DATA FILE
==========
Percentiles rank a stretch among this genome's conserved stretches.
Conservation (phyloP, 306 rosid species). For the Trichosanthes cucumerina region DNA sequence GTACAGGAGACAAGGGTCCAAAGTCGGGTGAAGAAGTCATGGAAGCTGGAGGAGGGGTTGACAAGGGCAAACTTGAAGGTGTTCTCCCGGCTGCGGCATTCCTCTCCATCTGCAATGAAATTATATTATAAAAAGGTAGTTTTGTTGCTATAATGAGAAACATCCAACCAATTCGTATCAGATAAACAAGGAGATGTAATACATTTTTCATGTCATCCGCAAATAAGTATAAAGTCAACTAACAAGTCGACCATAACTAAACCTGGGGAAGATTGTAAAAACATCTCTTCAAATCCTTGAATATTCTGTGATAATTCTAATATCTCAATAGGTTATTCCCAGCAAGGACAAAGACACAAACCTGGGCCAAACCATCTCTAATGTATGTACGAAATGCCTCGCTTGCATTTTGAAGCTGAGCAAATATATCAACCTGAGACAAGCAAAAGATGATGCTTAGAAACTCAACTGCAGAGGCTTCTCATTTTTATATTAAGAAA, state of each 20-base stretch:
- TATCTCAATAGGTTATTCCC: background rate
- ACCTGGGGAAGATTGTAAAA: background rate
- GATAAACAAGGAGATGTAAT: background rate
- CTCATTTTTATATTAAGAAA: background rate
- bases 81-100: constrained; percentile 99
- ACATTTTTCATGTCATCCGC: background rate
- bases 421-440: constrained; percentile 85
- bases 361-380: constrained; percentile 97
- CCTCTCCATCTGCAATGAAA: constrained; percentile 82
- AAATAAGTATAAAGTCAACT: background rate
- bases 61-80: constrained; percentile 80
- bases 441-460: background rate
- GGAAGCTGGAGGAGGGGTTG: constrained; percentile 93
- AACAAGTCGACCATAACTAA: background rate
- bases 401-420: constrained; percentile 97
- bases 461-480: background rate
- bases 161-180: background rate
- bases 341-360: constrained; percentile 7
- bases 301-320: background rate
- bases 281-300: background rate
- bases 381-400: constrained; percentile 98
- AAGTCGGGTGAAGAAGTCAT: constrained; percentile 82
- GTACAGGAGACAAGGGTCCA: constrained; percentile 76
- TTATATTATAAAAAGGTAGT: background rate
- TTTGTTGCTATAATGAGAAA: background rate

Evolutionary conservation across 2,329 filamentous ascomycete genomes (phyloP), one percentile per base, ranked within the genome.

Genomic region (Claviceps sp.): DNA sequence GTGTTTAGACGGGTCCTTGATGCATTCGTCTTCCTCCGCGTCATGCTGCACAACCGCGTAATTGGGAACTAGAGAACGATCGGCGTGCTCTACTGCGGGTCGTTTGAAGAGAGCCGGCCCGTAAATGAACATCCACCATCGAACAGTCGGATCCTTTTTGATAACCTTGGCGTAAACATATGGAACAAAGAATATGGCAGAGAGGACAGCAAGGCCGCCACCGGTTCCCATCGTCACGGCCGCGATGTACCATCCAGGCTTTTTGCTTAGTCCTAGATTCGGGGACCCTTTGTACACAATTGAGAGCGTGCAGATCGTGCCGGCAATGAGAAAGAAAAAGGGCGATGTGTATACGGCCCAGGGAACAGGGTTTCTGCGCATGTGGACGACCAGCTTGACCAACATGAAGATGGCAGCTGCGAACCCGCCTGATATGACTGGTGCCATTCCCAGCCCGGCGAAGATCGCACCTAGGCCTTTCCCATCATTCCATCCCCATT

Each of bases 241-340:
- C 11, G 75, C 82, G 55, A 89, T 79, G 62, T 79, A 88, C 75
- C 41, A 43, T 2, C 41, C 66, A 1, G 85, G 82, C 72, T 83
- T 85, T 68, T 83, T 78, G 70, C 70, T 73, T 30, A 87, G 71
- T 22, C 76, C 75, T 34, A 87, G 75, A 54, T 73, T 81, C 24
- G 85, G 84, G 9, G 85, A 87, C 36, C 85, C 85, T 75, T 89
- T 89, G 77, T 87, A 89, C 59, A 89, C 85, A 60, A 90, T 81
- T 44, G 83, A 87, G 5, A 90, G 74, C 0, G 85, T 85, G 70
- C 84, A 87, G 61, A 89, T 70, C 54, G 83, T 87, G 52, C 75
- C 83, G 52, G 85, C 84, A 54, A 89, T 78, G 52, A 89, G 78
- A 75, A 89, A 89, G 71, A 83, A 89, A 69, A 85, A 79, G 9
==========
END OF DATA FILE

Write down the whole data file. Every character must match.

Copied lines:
Percentiles rank a stretch among this genome's conserved stretches.
Conservation (phyloP, 306 rosid species). For the Trichosanthes cucumerina region DNA sequence GTACAGGAGACAAGGGTCCAAAGTCGGGTGAAGAAGTCATGGAAGCTGGAGGAGGGGTTGACAAGGGCAAACTTGAAGGTGTTCTCCCGGCTGCGGCATTCCTCTCCATCTGCAATGAAATTATATTATAAAAAGGTAGTTTTGTTGCTATAATGAGAAACATCCAACCAATTCGTATCAGATAAACAAGGAGATGTAATACATTTTTCATGTCATCCGCAAATAAGTATAAAGTCAACTAACAAGTCGACCATAACTAAACCTGGGGAAGATTGTAAAAACATCTCTTCAAATCCTTGAATATTCTGTGATAATTCTAATATCTCAATAGGTTATTCCCAGCAAGGACAAAGACACAAACCTGGGCCAAACCATCTCTAATGTATGTACGAAATGCCTCGCTTGCATTTTGAAGCTGAGCAAATATATCAACCTGAGACAAGCAAAAGATGATGCTTAGAAACTCAACTGCAGAGGCTTCTCATTTTTATATTAAGAAA, state of each 20-base stretch:
- TATCTCAATAGGTTATTCCC: background rate
- ACCTGGGGAAGATTGTAAAA: background rate
- GATAAACAAGGAGATGTAAT: background rate
- CTCATTTTTATATTAAGAAA: background rate
- bases 81-100: constrained; percentile 99
- ACATTTTTCATGTCATCCGC: background rate
- bases 421-440: constrained; percentile 85
- bases 361-380: constrained; percentile 97
- CCTCTCCATCTGCAATGAAA: constrained; percentile 82
- AAATAAGTATAAAGTCAACT: background rate
- bases 61-80: constrained; percentile 80
- bases 441-460: background rate
- GGAAGCTGGAGGAGGGGTTG: constrained; percentile 93
- AACAAGTCGACCATAACTAA: background rate
- bases 401-420: constrained; percentile 97
- bases 461-480: background rate
- bases 161-180: background rate
- bases 341-360: constrained; percentile 7
- bases 301-320: background rate
- bases 281-300: background rate
- bases 381-400: constrained; percentile 98
- AAGTCGGGTGAAGAAGTCAT: constrained; percentile 82
- GTACAGGAGACAAGGGTCCA: constrained; percentile 76
- TTATATTATAAAAAGGTAGT: background rate
- TTTGTTGCTATAATGAGAAA: background rate

Evolutionary conservation across 2,329 filamentous ascomycete genomes (phyloP), one percentile per base, ranked within the genome.

Genomic region (Claviceps sp.): DNA sequence GTGTTTAGACGGGTCCTTGATGCATTCGTCTTCCTCCGCGTCATGCTGCACAACCGCGTAATTGGGAACTAGAGAACGATCGGCGTGCTCTACTGCGGGTCGTTTGAAGAGAGCCGGCCCGTAAATGAACATCCACCATCGAACAGTCGGATCCTTTTTGATAACCTTGGCGTAAACATATGGAACAAAGAATATGGCAGAGAGGACAGCAAGGCCGCCACCGGTTCCCATCGTCACGGCCGCGATGTACCATCCAGGCTTTTTGCTTAGTCCTAGATTCGGGGACCCTTTGTACACAATTGAGAGCGTGCAGATCGTGCCGGCAATGAGAAAGAAAAAGGGCGATGTGTATACGGCCCAGGGAACAGGGTTTCTGCGCATGTGGACGACCAGCTTGACCAACATGAAGATGGCAGCTGCGAACCCGCCTGATATGACTGGTGCCATTCCCAGCCCGGCGAAGATCGCACCTAGGCCTTTCCCATCATTCCATCCCCATT

Each of bases 241-340:
- C 11, G 75, C 82, G 55, A 89, T 79, G 62, T 79, A 88, C 75
- C 41, A 43, T 2, C 41, C 66, A 1, G 85, G 82, C 72, T 83
- T 85, T 68, T 83, T 78, G 70, C 70, T 73, T 30, A 87, G 71
- T 22, C 76, C 75, T 34, A 87, G 75, A 54, T 73, T 81, C 24
- G 85, G 84, G 9, G 85, A 87, C 36, C 85, C 85, T 75, T 89
- T 89, G 77, T 87, A 89, C 59, A 89, C 85, A 60, A 90, T 81
- T 44, G 83, A 87, G 5, A 90, G 74, C 0, G 85, T 85, G 70
- C 84, A 87, G 61, A 89, T 70, C 54, G 83, T 87, G 52, C 75
- C 83, G 52, G 85, C 84, A 54, A 89, T 78, G 52, A 89, G 78
- A 75, A 89, A 89, G 71, A 83, A 89, A 69, A 85, A 79, G 9